MB: Do you resent that you're mostly known or remembered for those few golden years in the Incredible String Band?
RW: I don't think I am mostly remembered for that at all. I've been working the whole time.
MB: I don't want to harp on too much about the Incredible String Band, but the fascinating thing is the range of references on albums like 5000 Spirits and Hangman's Beautiful Daughter. Where did the inspiration come from?
RW: Again, we're harping back forty years before the world music and roots music revival occurred. People were listening to African and Indian music for the first time in the west, and I took the liberty to think, well we can have a go at trying to sound like this. It was a question of fools rushing in where angels fear to tread. The idea was to have a go at doing an innocent and naïve version of world music, which was a little bit ahead of its time. Jack Kerouac was really the main influence for the writing styles.
MB: That struck me with force with the ECM album, Skirting the River Road. To hear 'Crossing Brooklyn Ferry' is to realise that the beats sprang direct from Walt Whitman.
RW: Absolutely. The beats sprang from Walt Whitman. Walt Whitman had a lot to do with Blake and several other people and Henry Vaughan, the other great person we draw on on that record. The sense of visionary inspired voice is a very ancient Celtic idea, going back to bards and druids and so on. The notion was you could draw on the inspiration of the universe and come up with something that was sort of prophetic, not necessarily about the future, but to reveal something different about the present. That sort of vision was what Whitman drew on, and what later on, the beats drew on, and what the hippies drew on. It's what I drew on in hippy times.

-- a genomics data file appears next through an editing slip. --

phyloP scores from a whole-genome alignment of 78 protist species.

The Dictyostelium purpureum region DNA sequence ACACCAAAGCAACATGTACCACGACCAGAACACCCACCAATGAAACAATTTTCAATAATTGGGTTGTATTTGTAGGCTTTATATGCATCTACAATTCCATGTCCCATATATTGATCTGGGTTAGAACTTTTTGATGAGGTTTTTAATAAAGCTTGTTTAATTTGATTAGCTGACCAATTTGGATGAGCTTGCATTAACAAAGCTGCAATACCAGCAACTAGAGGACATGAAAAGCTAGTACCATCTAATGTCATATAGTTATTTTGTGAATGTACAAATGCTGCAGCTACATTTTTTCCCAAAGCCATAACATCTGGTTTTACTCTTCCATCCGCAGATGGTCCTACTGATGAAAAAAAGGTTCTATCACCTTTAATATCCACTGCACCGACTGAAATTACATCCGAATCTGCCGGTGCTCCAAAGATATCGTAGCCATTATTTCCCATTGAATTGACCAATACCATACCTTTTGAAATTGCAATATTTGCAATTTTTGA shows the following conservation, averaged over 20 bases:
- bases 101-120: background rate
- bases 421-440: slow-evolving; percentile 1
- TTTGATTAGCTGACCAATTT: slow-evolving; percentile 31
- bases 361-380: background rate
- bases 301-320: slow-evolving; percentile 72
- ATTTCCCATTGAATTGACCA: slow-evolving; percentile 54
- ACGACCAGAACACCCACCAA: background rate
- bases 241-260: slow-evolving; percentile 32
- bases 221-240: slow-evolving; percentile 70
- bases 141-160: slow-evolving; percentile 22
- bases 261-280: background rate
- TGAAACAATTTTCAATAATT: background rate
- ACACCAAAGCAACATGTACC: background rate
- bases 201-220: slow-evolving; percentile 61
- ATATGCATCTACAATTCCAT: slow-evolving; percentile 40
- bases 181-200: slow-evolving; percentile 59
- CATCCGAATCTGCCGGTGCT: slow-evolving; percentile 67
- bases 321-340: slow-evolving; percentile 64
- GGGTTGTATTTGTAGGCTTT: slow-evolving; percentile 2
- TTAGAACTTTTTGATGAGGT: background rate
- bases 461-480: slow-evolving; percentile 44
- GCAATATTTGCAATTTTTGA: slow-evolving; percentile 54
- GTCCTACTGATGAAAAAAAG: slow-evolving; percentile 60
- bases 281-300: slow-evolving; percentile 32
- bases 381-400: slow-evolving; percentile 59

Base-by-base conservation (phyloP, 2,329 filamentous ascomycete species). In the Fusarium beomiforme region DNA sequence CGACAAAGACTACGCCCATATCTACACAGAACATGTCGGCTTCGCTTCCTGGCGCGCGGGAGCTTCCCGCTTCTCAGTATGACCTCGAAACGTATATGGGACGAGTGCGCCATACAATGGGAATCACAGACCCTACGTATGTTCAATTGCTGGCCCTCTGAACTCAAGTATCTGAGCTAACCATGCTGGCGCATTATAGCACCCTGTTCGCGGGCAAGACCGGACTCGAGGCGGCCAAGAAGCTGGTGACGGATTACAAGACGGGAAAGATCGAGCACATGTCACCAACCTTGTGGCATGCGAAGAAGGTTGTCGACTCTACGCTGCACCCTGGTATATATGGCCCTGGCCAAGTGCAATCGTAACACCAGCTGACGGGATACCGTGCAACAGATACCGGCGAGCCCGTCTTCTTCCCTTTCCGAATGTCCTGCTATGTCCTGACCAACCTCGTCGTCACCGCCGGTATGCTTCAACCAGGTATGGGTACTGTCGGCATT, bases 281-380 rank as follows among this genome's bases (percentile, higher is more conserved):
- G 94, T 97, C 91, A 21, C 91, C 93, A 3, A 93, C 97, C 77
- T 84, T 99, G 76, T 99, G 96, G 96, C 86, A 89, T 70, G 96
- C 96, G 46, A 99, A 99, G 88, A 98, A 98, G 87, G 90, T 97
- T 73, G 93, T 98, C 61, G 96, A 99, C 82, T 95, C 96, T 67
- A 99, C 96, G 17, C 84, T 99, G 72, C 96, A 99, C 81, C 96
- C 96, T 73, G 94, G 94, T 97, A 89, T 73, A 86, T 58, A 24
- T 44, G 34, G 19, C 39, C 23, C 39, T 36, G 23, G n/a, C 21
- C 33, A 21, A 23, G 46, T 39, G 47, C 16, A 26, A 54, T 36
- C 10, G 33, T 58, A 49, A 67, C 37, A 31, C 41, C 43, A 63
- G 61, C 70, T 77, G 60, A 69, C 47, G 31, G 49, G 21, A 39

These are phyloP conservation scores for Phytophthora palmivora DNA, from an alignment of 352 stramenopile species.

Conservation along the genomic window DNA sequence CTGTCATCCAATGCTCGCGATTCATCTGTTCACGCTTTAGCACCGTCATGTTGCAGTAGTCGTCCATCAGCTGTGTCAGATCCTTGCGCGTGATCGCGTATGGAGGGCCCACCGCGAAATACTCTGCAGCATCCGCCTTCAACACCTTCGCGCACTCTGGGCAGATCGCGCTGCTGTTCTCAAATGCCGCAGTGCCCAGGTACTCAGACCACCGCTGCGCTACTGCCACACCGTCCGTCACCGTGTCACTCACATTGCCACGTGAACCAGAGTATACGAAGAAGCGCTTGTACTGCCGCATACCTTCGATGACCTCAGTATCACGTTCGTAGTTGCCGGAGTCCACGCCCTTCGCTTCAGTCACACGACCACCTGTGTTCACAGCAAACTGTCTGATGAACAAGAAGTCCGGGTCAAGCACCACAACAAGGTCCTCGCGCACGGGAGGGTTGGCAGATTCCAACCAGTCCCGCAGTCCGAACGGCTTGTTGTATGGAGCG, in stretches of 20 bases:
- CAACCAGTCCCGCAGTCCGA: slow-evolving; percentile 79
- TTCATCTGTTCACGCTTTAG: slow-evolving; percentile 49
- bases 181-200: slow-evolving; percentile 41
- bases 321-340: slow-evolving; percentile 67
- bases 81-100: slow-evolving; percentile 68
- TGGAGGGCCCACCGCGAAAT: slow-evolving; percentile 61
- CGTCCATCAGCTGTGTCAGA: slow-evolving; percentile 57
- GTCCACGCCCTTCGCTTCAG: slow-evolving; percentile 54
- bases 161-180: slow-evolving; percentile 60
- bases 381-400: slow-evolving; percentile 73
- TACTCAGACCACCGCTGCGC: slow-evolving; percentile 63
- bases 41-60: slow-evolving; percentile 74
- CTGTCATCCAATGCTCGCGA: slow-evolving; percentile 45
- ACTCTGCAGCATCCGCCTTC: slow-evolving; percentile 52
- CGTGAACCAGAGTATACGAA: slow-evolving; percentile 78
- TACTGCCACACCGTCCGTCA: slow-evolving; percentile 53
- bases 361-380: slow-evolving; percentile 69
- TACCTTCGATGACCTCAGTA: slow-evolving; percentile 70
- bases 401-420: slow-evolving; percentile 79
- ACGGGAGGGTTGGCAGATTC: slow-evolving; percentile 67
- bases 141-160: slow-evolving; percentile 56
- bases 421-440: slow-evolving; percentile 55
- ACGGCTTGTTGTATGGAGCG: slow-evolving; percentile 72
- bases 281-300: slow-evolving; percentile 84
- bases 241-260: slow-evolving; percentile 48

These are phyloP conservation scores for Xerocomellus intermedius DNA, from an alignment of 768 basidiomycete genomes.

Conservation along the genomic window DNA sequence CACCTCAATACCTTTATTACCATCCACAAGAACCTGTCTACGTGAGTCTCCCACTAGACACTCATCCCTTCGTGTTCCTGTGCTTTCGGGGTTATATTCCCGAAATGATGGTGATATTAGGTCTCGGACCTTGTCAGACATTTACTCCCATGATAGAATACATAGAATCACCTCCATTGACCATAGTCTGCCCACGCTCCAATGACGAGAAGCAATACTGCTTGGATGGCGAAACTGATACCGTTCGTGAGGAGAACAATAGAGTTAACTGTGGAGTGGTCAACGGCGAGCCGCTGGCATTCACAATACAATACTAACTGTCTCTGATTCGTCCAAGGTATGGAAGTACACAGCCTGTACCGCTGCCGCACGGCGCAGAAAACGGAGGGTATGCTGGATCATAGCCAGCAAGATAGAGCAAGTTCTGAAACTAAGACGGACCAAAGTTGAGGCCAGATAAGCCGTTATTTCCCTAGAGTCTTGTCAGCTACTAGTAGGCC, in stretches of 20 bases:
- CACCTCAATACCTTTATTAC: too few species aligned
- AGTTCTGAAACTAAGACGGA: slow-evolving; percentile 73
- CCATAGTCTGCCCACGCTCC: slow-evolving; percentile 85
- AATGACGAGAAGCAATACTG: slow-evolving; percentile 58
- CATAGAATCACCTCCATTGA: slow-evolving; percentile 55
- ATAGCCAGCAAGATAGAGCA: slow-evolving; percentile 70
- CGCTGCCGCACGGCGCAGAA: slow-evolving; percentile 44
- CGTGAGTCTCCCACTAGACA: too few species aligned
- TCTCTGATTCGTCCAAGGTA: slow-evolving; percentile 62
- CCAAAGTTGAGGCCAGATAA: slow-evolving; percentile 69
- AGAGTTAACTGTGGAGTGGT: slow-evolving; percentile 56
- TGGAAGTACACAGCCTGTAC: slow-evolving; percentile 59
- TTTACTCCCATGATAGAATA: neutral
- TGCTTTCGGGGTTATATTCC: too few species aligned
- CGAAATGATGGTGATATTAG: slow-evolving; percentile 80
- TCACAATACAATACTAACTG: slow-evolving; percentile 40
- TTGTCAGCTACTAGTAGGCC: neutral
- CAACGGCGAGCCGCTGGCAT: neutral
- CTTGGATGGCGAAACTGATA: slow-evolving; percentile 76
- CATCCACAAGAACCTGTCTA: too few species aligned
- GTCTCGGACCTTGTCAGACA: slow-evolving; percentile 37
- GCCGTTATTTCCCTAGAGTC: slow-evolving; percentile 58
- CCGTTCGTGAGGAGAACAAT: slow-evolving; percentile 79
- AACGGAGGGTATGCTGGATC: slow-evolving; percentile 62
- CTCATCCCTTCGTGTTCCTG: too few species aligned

MB: Does the artist or musician have any special purchase on deep spiritual truths?
RW: I think nowadays, in the absence of a coherent, living tradition of what you might call shamanic or truly therapeutic spiritual activity that's got a cultural root of any depth, then art has to supply things that would normally have been supplied from a variety of sources. People have come up recently with a definition of art that says - if it's disturbing it's art. There was an earlier definition of art that went - if it's healing or inspiring, it's art. I definitely incline, in my own work and with my work with Bina, towards the healing side of the vision in art.
MB: Can you tell me something about your rediscovery of the bardic tradition?